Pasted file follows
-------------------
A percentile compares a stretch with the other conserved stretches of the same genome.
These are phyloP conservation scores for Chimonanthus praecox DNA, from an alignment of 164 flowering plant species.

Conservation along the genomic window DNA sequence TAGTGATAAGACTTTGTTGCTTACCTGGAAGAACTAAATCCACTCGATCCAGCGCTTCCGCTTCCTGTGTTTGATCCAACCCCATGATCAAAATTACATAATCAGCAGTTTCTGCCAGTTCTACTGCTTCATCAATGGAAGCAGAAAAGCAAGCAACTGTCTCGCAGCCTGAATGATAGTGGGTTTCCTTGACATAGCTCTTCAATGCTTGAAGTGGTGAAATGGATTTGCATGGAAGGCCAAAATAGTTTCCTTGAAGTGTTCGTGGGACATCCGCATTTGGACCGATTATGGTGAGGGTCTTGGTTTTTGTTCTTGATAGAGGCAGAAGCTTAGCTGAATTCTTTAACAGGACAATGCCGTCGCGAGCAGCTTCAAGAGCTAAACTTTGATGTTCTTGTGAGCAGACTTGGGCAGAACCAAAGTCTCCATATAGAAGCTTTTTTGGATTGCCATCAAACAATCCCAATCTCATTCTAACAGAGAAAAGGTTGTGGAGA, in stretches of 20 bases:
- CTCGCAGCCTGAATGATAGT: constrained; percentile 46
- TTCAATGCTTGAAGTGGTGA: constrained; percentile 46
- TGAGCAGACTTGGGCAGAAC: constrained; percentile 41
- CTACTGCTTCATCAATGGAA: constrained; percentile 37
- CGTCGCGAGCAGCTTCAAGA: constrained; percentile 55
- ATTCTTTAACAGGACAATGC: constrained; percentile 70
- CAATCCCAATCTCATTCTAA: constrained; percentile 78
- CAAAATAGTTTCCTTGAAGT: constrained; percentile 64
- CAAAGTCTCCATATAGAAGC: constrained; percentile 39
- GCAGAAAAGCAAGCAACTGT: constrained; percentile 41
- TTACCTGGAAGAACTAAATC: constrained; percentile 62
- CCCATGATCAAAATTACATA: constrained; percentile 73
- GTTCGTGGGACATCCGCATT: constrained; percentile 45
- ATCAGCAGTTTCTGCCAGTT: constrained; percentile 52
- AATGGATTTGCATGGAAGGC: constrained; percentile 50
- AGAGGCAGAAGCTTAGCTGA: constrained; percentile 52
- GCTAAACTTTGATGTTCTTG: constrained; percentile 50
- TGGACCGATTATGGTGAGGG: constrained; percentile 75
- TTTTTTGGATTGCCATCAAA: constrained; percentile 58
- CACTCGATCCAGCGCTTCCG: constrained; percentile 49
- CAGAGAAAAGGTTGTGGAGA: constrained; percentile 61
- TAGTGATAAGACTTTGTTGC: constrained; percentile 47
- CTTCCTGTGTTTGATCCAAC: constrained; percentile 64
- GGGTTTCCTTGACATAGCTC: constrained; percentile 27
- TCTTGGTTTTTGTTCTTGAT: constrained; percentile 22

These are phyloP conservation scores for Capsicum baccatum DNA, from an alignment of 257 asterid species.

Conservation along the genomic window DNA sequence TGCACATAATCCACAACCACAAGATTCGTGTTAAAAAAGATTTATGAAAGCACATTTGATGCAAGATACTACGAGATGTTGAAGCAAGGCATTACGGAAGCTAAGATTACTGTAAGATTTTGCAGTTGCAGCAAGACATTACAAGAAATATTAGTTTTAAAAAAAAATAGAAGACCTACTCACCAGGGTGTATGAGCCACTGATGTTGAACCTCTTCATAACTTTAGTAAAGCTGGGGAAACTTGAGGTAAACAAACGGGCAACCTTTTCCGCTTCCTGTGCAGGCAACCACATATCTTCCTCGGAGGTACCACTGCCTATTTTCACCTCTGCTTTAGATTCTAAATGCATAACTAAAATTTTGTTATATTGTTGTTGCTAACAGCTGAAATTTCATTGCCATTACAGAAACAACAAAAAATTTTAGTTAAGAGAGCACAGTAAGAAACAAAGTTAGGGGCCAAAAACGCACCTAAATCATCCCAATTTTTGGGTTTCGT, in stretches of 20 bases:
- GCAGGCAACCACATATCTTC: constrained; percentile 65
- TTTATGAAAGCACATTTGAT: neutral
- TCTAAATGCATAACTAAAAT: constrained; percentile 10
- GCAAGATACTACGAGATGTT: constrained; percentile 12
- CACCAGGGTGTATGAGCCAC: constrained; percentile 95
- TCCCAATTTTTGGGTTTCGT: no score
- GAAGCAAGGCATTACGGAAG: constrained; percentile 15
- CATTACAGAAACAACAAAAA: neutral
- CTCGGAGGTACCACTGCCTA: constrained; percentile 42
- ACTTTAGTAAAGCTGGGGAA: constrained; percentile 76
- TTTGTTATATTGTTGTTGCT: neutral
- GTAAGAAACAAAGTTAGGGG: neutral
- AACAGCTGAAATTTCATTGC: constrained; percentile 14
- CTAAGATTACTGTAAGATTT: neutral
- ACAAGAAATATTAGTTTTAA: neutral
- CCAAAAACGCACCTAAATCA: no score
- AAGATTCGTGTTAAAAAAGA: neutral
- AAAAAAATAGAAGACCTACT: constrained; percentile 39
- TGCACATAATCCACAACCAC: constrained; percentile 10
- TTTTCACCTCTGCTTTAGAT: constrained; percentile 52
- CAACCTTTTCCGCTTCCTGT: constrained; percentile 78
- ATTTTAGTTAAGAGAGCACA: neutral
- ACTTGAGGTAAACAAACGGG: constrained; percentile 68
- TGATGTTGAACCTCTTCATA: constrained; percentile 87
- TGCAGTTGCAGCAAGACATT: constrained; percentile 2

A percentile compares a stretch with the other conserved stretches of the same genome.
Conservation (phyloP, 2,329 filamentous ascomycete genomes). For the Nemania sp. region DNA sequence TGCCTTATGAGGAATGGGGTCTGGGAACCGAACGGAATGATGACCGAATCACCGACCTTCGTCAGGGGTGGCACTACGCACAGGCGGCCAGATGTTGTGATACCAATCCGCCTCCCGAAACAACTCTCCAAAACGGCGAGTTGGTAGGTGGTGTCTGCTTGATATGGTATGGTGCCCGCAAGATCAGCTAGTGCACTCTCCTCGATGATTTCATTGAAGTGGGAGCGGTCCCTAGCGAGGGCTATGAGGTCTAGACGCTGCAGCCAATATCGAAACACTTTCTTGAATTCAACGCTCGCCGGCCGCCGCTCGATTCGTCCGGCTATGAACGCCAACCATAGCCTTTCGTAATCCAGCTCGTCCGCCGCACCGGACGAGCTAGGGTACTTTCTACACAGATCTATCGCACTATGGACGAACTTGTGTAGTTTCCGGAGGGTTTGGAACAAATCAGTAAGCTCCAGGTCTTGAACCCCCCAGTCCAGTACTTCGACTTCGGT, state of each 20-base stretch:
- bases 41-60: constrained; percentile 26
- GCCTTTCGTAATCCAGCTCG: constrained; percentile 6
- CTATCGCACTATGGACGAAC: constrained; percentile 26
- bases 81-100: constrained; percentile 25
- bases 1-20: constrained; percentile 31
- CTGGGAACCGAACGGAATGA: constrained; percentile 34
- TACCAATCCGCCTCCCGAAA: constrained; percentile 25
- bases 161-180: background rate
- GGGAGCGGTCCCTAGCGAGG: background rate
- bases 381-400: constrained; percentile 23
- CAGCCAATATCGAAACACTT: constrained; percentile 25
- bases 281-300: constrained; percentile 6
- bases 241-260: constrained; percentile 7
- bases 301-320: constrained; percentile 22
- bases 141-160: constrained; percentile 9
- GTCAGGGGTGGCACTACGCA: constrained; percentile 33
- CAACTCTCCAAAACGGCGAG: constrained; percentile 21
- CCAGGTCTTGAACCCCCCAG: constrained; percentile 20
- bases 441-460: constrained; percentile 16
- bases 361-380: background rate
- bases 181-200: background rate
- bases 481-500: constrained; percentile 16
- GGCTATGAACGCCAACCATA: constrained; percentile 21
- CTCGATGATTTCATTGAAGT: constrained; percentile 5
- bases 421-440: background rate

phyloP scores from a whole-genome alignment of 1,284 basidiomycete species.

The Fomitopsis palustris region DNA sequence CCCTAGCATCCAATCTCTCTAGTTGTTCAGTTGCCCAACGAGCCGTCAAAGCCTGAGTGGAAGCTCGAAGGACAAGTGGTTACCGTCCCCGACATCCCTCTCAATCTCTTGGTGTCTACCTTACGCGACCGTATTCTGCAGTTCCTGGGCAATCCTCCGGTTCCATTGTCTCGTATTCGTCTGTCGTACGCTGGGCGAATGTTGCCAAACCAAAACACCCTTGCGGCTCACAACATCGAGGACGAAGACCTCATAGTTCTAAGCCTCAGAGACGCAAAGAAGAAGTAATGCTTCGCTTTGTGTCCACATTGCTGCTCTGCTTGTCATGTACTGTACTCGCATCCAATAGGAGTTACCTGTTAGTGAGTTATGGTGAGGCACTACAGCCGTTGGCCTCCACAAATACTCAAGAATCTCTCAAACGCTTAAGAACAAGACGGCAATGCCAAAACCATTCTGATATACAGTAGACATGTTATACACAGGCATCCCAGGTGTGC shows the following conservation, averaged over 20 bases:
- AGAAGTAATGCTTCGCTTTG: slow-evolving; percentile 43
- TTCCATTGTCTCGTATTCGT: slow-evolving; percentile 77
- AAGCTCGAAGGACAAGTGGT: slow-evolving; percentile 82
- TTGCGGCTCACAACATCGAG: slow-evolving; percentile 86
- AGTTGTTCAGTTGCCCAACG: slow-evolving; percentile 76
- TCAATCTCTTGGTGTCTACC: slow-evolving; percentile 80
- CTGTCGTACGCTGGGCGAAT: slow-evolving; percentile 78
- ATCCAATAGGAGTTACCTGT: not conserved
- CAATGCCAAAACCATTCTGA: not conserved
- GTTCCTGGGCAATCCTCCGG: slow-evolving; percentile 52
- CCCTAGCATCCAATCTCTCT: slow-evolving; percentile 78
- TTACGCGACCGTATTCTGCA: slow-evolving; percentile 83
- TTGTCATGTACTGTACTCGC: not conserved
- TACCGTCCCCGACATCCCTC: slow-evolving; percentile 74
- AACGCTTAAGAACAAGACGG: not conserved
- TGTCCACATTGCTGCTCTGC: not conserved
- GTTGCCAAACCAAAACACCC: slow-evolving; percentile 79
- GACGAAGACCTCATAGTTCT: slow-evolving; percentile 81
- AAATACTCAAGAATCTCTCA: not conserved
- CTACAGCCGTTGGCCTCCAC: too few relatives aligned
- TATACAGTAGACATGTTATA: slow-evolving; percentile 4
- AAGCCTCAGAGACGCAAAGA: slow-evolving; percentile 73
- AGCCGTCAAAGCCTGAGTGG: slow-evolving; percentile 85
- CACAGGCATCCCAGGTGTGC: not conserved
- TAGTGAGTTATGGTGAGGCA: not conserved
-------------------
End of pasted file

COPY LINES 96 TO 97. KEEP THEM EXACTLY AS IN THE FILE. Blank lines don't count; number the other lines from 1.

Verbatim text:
- TTACGCGACCGTATTCTGCA: slow-evolving; percentile 83
- TTGTCATGTACTGTACTCGC: not conserved